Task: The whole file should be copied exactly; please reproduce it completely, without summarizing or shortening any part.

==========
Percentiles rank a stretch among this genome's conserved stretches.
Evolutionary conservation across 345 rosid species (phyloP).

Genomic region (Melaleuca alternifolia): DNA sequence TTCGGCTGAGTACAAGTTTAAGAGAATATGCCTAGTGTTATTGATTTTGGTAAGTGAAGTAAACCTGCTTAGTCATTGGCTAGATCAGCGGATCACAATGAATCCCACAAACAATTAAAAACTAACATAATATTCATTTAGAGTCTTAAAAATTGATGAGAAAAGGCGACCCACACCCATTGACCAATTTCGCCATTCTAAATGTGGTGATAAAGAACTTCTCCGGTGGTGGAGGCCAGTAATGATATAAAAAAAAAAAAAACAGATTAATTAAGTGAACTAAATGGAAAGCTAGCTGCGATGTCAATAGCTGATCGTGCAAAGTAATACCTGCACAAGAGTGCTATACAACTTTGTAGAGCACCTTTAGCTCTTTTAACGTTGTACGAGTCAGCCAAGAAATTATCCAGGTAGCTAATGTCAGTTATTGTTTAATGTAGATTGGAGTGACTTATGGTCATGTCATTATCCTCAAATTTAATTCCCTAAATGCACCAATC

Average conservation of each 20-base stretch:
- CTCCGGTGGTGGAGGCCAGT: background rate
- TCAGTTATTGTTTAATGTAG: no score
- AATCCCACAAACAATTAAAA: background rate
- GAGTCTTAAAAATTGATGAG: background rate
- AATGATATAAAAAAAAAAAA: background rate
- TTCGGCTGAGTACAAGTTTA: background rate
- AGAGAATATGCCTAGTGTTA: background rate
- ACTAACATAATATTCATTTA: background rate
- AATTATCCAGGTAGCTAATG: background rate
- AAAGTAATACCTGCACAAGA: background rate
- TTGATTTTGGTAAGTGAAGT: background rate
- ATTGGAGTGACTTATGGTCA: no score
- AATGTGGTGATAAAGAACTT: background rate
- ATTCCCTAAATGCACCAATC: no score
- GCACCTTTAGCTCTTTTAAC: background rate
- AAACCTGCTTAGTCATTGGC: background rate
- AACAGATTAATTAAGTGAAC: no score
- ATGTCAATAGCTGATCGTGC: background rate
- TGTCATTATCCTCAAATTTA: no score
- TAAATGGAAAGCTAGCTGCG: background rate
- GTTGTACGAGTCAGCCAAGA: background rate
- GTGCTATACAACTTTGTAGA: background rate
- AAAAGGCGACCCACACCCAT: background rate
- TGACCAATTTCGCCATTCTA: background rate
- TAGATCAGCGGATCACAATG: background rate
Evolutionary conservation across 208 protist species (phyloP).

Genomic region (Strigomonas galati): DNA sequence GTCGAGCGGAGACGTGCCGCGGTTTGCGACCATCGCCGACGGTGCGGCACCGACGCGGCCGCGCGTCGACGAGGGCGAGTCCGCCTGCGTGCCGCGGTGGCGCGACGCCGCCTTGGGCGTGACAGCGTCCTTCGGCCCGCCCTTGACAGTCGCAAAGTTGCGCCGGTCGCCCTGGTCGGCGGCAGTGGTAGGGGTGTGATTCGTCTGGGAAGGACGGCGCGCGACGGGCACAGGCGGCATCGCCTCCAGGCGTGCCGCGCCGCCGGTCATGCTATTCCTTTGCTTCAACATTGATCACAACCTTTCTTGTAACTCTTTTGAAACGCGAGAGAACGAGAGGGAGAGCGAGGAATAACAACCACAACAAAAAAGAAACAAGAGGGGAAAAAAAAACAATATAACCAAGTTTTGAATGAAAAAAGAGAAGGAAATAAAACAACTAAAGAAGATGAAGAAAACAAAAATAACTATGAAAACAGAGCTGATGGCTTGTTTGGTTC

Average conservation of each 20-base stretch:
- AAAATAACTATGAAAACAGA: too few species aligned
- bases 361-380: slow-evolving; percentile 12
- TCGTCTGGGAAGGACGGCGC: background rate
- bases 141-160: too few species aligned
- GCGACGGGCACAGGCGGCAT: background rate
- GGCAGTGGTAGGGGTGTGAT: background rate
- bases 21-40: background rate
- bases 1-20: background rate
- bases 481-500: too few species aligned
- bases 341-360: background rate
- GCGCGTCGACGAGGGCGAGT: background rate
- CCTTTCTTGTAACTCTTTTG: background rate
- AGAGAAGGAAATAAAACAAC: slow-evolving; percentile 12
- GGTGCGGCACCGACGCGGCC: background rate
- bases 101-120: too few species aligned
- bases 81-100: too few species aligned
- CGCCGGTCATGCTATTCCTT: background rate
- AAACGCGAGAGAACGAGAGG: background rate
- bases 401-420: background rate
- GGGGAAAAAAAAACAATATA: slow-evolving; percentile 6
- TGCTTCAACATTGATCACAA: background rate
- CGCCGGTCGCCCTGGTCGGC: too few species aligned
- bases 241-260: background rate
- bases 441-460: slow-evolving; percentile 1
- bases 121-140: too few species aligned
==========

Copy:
Percentiles rank a stretch among this genome's conserved stretches.
Evolutionary conservation across 345 rosid species (phyloP).

Genomic region (Melaleuca alternifolia): DNA sequence TTCGGCTGAGTACAAGTTTAAGAGAATATGCCTAGTGTTATTGATTTTGGTAAGTGAAGTAAACCTGCTTAGTCATTGGCTAGATCAGCGGATCACAATGAATCCCACAAACAATTAAAAACTAACATAATATTCATTTAGAGTCTTAAAAATTGATGAGAAAAGGCGACCCACACCCATTGACCAATTTCGCCATTCTAAATGTGGTGATAAAGAACTTCTCCGGTGGTGGAGGCCAGTAATGATATAAAAAAAAAAAAAACAGATTAATTAAGTGAACTAAATGGAAAGCTAGCTGCGATGTCAATAGCTGATCGTGCAAAGTAATACCTGCACAAGAGTGCTATACAACTTTGTAGAGCACCTTTAGCTCTTTTAACGTTGTACGAGTCAGCCAAGAAATTATCCAGGTAGCTAATGTCAGTTATTGTTTAATGTAGATTGGAGTGACTTATGGTCATGTCATTATCCTCAAATTTAATTCCCTAAATGCACCAATC

Average conservation of each 20-base stretch:
- CTCCGGTGGTGGAGGCCAGT: background rate
- TCAGTTATTGTTTAATGTAG: no score
- AATCCCACAAACAATTAAAA: background rate
- GAGTCTTAAAAATTGATGAG: background rate
- AATGATATAAAAAAAAAAAA: background rate
- TTCGGCTGAGTACAAGTTTA: background rate
- AGAGAATATGCCTAGTGTTA: background rate
- ACTAACATAATATTCATTTA: background rate
- AATTATCCAGGTAGCTAATG: background rate
- AAAGTAATACCTGCACAAGA: background rate
- TTGATTTTGGTAAGTGAAGT: background rate
- ATTGGAGTGACTTATGGTCA: no score
- AATGTGGTGATAAAGAACTT: background rate
- ATTCCCTAAATGCACCAATC: no score
- GCACCTTTAGCTCTTTTAAC: background rate
- AAACCTGCTTAGTCATTGGC: background rate
- AACAGATTAATTAAGTGAAC: no score
- ATGTCAATAGCTGATCGTGC: background rate
- TGTCATTATCCTCAAATTTA: no score
- TAAATGGAAAGCTAGCTGCG: background rate
- GTTGTACGAGTCAGCCAAGA: background rate
- GTGCTATACAACTTTGTAGA: background rate
- AAAAGGCGACCCACACCCAT: background rate
- TGACCAATTTCGCCATTCTA: background rate
- TAGATCAGCGGATCACAATG: background rate
Evolutionary conservation across 208 protist species (phyloP).

Genomic region (Strigomonas galati): DNA sequence GTCGAGCGGAGACGTGCCGCGGTTTGCGACCATCGCCGACGGTGCGGCACCGACGCGGCCGCGCGTCGACGAGGGCGAGTCCGCCTGCGTGCCGCGGTGGCGCGACGCCGCCTTGGGCGTGACAGCGTCCTTCGGCCCGCCCTTGACAGTCGCAAAGTTGCGCCGGTCGCCCTGGTCGGCGGCAGTGGTAGGGGTGTGATTCGTCTGGGAAGGACGGCGCGCGACGGGCACAGGCGGCATCGCCTCCAGGCGTGCCGCGCCGCCGGTCATGCTATTCCTTTGCTTCAACATTGATCACAACCTTTCTTGTAACTCTTTTGAAACGCGAGAGAACGAGAGGGAGAGCGAGGAATAACAACCACAACAAAAAAGAAACAAGAGGGGAAAAAAAAACAATATAACCAAGTTTTGAATGAAAAAAGAGAAGGAAATAAAACAACTAAAGAAGATGAAGAAAACAAAAATAACTATGAAAACAGAGCTGATGGCTTGTTTGGTTC

Average conservation of each 20-base stretch:
- AAAATAACTATGAAAACAGA: too few species aligned
- bases 361-380: slow-evolving; percentile 12
- TCGTCTGGGAAGGACGGCGC: background rate
- bases 141-160: too few species aligned
- GCGACGGGCACAGGCGGCAT: background rate
- GGCAGTGGTAGGGGTGTGAT: background rate
- bases 21-40: background rate
- bases 1-20: background rate
- bases 481-500: too few species aligned
- bases 341-360: background rate
- GCGCGTCGACGAGGGCGAGT: background rate
- CCTTTCTTGTAACTCTTTTG: background rate
- AGAGAAGGAAATAAAACAAC: slow-evolving; percentile 12
- GGTGCGGCACCGACGCGGCC: background rate
- bases 101-120: too few species aligned
- bases 81-100: too few species aligned
- CGCCGGTCATGCTATTCCTT: background rate
- AAACGCGAGAGAACGAGAGG: background rate
- bases 401-420: background rate
- GGGGAAAAAAAAACAATATA: slow-evolving; percentile 6
- TGCTTCAACATTGATCACAA: background rate
- CGCCGGTCGCCCTGGTCGGC: too few species aligned
- bases 241-260: background rate
- bases 441-460: slow-evolving; percentile 1
- bases 121-140: too few species aligned